Mighty Ducks Combat Invasive Vineyard Pests
More than 1,000 Indian Runner ducks patrol 57-hectares of a South African winery in search of ravenous snails.
Morning sun shines on vineyards at the Vergenoegd wine estate near Cape Town, South Africa, May 20, 2016. Each day, a quack squad of killer ducks are released for the first of two sorties at South Africa's Vergenoegd wine farm in Stellenbosch. Their mission - seek and destroy thousands of pests out to ruin the season's harvest.
A farmworker carries a box of Runner Duck wine past barrels at the Vergenoegd wine estate on May 20. "Before we had the ducks we had to put down snail bait, a pesticide. But, for the past nine years I have been here we've used very little snail bait, almost nothing, because the ducks eat all the snails and other insects," said Marlize Jacobs, vintner and horticulturalist.
A line of Indian Runner Ducks walk past farm buildings at the Vergenoegd wine estate on May 18. Fanning out across the vineyards, some 1,000 Indian Runner ducks hone in on their hidden targets with uncanny precision, locating the tiny white dune snails feasting on budding vines.
Indian Runner ducks walk through a vineyard at the Vergenoegd wine estate on May 16. Used for centuries in Asia to control pests, the ducks stand upright like penguins and are slim enough to fit between rows of vines. And they do not waddle, they run.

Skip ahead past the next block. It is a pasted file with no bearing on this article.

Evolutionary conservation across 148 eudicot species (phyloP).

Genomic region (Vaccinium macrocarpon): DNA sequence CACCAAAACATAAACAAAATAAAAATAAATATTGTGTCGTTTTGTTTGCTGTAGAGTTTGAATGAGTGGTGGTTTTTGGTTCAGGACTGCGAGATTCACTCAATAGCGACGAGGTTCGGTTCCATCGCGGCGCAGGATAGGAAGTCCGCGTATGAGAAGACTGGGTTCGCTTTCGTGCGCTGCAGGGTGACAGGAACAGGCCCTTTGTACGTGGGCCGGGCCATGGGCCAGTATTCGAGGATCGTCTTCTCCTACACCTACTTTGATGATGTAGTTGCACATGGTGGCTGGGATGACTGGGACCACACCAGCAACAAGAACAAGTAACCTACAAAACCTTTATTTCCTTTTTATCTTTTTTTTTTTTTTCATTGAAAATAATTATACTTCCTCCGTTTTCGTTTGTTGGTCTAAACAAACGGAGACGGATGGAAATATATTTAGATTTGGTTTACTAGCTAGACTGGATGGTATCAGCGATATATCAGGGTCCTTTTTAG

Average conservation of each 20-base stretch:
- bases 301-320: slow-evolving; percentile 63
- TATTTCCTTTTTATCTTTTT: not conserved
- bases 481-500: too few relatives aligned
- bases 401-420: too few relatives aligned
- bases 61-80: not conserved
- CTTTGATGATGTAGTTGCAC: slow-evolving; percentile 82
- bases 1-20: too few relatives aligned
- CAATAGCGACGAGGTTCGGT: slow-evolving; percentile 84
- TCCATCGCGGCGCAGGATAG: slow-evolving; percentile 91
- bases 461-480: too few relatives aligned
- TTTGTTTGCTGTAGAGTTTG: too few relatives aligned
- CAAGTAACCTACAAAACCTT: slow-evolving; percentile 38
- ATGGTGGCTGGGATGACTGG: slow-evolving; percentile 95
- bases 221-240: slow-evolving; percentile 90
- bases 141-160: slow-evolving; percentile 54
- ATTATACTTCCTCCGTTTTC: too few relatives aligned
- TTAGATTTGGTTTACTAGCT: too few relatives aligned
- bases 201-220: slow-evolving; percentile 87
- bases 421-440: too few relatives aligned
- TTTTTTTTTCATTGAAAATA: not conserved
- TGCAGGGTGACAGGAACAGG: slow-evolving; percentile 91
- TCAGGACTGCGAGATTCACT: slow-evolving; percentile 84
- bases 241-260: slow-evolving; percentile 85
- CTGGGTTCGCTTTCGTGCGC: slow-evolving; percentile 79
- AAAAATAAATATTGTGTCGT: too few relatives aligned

An Indian Runner duck dries off after a swim at the vineyard on May 18. Parading on the farm each day, the soldier-like birds are guided by a herder and can clear snails from between half a hectare and a whole hectare a day. Besides fungal diseases, the snails are the main threat to vines at the farm.
The flock, which started with six ducks in 1983, gives Vergenoegd extra points in the wine industry's sustainability certification process as the 57-hectare vineyard now uses so little chemicals it does not need to declare them, Jacobs said.
A group of Indian Runner ducks march past farm buildings at the Vergenoegd wine estate on May 11. "All over the industry and all over the world, dangerous harmful pesticides are being fazed out, so I believe one day you will be forced to use alternative methods because pesticides kill all insects, even the friendly insects," Jacobs said.